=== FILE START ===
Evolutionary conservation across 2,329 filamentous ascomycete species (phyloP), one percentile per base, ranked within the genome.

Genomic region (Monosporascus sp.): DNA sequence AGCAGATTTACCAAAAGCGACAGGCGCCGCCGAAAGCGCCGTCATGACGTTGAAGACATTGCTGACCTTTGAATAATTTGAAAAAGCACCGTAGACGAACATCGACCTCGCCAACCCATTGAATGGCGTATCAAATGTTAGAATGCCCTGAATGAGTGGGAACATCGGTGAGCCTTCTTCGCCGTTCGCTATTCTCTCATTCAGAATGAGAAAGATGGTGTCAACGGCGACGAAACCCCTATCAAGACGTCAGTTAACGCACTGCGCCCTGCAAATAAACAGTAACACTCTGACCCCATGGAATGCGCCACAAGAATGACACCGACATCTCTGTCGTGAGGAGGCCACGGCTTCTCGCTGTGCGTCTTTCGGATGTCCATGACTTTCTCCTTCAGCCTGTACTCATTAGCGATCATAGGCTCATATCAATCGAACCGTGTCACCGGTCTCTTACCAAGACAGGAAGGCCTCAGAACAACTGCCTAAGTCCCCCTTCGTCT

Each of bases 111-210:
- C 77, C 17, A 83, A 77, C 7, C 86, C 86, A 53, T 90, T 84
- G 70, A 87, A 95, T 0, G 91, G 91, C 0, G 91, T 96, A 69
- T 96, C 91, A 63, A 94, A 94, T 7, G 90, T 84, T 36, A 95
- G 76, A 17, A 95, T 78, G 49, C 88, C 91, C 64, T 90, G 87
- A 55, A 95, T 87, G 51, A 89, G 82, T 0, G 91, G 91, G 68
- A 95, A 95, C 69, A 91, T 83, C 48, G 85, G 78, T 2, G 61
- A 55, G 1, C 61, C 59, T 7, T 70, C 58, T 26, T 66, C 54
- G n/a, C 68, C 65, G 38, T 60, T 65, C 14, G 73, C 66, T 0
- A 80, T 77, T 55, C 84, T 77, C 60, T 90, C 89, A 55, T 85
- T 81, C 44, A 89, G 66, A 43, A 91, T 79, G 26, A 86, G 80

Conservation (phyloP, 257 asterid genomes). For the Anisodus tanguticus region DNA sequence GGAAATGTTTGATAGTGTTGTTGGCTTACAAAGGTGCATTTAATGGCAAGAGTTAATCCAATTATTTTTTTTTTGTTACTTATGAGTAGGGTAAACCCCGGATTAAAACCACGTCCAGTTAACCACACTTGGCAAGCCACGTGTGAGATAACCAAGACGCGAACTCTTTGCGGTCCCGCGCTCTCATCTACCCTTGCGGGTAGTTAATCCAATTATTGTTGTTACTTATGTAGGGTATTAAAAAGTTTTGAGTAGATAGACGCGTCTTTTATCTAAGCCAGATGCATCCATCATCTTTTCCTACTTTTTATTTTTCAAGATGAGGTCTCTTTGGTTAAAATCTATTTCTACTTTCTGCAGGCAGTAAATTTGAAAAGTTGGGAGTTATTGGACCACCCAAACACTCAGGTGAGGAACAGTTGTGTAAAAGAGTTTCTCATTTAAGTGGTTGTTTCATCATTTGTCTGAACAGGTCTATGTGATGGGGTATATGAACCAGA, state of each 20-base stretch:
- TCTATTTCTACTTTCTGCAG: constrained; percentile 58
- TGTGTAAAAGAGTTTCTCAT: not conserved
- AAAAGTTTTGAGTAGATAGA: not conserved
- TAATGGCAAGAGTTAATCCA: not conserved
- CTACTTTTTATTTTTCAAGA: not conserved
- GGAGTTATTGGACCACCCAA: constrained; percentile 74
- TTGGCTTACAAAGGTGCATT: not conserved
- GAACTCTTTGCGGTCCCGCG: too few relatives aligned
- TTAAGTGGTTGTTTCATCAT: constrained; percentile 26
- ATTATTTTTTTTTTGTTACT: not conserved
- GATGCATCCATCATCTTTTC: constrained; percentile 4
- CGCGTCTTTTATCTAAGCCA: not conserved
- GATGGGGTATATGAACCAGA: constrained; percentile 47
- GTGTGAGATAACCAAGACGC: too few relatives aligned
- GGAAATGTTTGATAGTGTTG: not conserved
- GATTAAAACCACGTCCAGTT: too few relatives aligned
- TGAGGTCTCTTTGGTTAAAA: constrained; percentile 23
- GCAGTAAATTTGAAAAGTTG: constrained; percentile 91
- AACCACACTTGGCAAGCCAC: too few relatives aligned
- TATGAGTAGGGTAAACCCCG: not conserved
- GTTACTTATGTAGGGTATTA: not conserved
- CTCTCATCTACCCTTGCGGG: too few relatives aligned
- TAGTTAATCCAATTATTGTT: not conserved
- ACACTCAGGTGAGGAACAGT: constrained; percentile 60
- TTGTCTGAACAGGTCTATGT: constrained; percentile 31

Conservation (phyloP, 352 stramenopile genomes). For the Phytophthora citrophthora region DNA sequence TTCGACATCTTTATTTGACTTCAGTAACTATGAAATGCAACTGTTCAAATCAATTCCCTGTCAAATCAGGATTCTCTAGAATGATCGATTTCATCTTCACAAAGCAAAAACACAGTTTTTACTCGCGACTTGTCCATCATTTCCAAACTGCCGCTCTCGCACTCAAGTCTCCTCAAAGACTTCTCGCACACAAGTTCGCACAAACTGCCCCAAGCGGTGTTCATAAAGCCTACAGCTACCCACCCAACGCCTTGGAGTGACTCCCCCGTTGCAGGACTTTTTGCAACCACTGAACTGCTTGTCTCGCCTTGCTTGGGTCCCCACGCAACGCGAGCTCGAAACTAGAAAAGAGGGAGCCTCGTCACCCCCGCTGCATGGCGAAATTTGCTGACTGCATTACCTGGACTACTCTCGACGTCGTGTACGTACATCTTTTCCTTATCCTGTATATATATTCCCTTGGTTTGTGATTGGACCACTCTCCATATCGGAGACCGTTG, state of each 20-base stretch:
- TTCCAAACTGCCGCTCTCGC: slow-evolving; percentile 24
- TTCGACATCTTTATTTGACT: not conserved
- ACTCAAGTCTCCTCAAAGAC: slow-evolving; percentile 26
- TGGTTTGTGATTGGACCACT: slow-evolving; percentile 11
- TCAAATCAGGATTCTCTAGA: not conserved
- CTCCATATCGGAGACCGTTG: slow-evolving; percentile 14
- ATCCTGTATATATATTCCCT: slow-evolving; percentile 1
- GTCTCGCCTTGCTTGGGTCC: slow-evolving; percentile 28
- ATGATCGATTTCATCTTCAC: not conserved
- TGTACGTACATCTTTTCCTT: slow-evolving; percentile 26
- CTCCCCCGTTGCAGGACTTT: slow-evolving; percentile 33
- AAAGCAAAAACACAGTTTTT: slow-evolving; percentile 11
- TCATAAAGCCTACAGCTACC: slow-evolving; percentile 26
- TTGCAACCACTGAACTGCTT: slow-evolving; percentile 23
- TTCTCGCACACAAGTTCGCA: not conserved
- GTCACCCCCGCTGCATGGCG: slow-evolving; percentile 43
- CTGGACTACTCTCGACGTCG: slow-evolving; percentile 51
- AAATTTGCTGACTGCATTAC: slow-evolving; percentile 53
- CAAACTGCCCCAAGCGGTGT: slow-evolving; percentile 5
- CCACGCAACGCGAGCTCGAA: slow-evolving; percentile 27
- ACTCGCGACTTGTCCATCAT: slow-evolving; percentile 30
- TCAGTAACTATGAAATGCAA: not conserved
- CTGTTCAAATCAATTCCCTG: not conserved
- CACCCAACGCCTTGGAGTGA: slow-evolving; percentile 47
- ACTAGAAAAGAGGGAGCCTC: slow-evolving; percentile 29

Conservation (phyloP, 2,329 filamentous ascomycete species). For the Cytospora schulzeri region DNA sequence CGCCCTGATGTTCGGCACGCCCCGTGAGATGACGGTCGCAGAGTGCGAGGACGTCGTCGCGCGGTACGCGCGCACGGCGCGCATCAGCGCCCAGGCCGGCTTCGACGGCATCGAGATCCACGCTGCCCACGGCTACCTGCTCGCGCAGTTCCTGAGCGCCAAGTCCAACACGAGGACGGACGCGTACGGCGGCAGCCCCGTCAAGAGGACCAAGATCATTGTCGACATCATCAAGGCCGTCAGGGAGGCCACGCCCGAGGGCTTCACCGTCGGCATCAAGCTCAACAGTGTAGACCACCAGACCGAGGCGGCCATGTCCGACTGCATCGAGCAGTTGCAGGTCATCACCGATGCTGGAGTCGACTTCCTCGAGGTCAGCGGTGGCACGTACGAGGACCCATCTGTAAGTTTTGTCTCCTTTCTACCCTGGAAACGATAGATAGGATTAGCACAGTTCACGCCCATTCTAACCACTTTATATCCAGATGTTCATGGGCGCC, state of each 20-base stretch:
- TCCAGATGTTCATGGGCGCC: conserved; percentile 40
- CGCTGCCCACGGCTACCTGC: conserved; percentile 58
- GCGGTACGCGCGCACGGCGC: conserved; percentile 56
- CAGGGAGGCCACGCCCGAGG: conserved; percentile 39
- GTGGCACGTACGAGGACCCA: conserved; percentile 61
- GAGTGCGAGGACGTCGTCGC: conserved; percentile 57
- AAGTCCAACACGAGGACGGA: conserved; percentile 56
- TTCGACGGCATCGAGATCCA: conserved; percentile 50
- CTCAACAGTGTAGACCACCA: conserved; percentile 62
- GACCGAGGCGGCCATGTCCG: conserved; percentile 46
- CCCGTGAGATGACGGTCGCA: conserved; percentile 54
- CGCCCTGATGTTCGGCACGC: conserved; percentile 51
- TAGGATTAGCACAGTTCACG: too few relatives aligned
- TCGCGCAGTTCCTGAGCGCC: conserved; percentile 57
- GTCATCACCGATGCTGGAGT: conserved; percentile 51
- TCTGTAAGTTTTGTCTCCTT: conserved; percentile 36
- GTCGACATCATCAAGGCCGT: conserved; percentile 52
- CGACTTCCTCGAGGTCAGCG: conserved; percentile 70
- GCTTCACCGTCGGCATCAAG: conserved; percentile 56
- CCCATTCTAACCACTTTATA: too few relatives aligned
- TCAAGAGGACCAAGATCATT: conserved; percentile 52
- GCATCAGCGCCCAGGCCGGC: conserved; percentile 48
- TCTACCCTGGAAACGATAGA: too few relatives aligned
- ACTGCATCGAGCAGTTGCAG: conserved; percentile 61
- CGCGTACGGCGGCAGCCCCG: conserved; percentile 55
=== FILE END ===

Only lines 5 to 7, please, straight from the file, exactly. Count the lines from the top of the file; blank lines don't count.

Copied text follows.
- G 70, A 87, A 95, T 0, G 91, G 91, C 0, G 91, T 96, A 69
- T 96, C 91, A 63, A 94, A 94, T 7, G 90, T 84, T 36, A 95
- G 76, A 17, A 95, T 78, G 49, C 88, C 91, C 64, T 90, G 87